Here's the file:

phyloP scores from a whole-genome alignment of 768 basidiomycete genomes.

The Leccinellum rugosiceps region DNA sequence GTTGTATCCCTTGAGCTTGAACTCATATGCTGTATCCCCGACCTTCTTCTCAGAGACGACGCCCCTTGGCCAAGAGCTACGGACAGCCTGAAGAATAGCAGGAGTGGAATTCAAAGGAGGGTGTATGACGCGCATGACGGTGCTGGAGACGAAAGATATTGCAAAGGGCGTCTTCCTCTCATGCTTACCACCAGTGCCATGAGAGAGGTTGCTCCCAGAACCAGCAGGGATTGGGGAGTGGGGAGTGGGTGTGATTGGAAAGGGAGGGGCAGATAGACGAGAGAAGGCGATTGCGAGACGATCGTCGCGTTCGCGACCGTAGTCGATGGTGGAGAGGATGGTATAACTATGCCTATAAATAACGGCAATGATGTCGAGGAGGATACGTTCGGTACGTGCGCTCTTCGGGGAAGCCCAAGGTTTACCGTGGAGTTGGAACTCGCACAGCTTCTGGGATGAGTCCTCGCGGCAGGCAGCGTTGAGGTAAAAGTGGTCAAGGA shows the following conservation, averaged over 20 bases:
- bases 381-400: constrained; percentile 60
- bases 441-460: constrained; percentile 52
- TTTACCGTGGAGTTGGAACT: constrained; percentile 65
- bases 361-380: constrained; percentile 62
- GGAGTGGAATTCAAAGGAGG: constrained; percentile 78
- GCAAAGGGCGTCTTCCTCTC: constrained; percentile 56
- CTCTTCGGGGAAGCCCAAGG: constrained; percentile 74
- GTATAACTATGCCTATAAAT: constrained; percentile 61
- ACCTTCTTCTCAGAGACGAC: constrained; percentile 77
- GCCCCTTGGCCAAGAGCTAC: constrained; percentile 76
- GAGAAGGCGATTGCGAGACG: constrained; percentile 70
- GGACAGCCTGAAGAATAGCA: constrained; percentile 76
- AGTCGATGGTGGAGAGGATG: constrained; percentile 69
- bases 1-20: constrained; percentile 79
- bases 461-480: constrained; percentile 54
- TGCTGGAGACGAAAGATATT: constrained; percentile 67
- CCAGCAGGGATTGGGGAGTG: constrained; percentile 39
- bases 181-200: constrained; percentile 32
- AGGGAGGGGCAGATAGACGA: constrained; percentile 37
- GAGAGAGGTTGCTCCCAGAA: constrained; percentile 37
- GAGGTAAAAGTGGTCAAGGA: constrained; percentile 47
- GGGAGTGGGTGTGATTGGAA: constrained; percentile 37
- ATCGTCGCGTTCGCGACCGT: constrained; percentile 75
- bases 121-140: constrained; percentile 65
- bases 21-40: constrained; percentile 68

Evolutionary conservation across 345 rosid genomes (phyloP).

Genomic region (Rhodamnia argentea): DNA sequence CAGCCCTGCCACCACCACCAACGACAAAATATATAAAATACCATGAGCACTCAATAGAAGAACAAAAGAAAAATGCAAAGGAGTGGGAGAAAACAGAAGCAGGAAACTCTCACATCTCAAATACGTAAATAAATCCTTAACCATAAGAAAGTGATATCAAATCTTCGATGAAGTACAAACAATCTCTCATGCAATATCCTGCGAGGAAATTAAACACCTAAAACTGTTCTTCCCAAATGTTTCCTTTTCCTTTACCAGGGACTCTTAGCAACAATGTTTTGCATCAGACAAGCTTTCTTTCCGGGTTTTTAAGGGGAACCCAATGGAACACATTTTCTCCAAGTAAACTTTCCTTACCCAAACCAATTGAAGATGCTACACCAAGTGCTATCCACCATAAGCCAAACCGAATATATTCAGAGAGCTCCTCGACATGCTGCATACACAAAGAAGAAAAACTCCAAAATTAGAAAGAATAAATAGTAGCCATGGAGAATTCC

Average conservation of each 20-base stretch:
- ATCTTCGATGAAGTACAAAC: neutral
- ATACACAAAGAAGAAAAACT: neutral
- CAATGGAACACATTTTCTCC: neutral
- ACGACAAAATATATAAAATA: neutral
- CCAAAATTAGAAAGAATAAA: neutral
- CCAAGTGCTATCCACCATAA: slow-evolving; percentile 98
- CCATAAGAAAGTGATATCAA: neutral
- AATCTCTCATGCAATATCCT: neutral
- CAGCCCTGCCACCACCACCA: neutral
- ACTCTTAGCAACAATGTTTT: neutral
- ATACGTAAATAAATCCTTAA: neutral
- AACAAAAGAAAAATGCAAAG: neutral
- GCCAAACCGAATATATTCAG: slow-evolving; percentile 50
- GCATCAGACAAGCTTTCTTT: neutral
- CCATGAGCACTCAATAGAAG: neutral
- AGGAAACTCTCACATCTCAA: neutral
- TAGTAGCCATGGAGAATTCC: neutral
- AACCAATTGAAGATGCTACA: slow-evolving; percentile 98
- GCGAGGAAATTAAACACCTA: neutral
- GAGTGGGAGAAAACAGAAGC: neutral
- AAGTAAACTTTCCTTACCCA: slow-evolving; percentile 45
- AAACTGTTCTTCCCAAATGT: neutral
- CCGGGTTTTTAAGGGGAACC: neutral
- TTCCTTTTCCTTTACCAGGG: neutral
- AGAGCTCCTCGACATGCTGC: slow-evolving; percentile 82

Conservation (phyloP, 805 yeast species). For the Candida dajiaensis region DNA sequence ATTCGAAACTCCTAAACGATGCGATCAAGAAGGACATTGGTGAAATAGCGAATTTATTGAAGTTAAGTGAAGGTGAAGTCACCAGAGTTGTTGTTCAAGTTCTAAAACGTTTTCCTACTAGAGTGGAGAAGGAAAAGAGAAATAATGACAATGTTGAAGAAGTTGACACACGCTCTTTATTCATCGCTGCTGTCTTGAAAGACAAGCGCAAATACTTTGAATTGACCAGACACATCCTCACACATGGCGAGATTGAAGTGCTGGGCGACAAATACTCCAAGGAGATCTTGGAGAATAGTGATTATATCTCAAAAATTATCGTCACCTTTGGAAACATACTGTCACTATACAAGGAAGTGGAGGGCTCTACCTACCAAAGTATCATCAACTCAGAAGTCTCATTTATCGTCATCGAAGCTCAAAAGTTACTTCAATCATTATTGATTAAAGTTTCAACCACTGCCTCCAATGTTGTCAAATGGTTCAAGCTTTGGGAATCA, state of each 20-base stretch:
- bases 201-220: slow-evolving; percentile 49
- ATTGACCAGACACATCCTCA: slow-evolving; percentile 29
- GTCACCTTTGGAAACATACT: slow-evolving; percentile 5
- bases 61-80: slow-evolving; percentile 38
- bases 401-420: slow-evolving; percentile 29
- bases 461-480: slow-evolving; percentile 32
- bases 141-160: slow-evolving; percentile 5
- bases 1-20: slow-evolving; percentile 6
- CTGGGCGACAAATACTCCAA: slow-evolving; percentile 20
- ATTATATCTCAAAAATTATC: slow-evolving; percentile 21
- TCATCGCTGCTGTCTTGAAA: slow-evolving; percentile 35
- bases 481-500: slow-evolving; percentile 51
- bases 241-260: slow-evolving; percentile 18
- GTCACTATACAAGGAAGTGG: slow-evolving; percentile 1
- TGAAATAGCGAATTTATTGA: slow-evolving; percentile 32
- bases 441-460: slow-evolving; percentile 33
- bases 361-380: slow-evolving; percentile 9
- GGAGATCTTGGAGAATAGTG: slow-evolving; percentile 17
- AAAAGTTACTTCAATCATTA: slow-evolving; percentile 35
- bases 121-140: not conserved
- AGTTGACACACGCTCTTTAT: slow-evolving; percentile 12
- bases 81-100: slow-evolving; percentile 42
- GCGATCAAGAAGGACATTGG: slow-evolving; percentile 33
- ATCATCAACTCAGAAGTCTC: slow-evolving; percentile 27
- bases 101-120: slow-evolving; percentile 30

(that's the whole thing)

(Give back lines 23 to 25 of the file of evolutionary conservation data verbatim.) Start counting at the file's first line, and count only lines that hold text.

- GAGGTAAAAGTGGTCAAGGA: constrained; percentile 47
- GGGAGTGGGTGTGATTGGAA: constrained; percentile 37
- ATCGTCGCGTTCGCGACCGT: constrained; percentile 75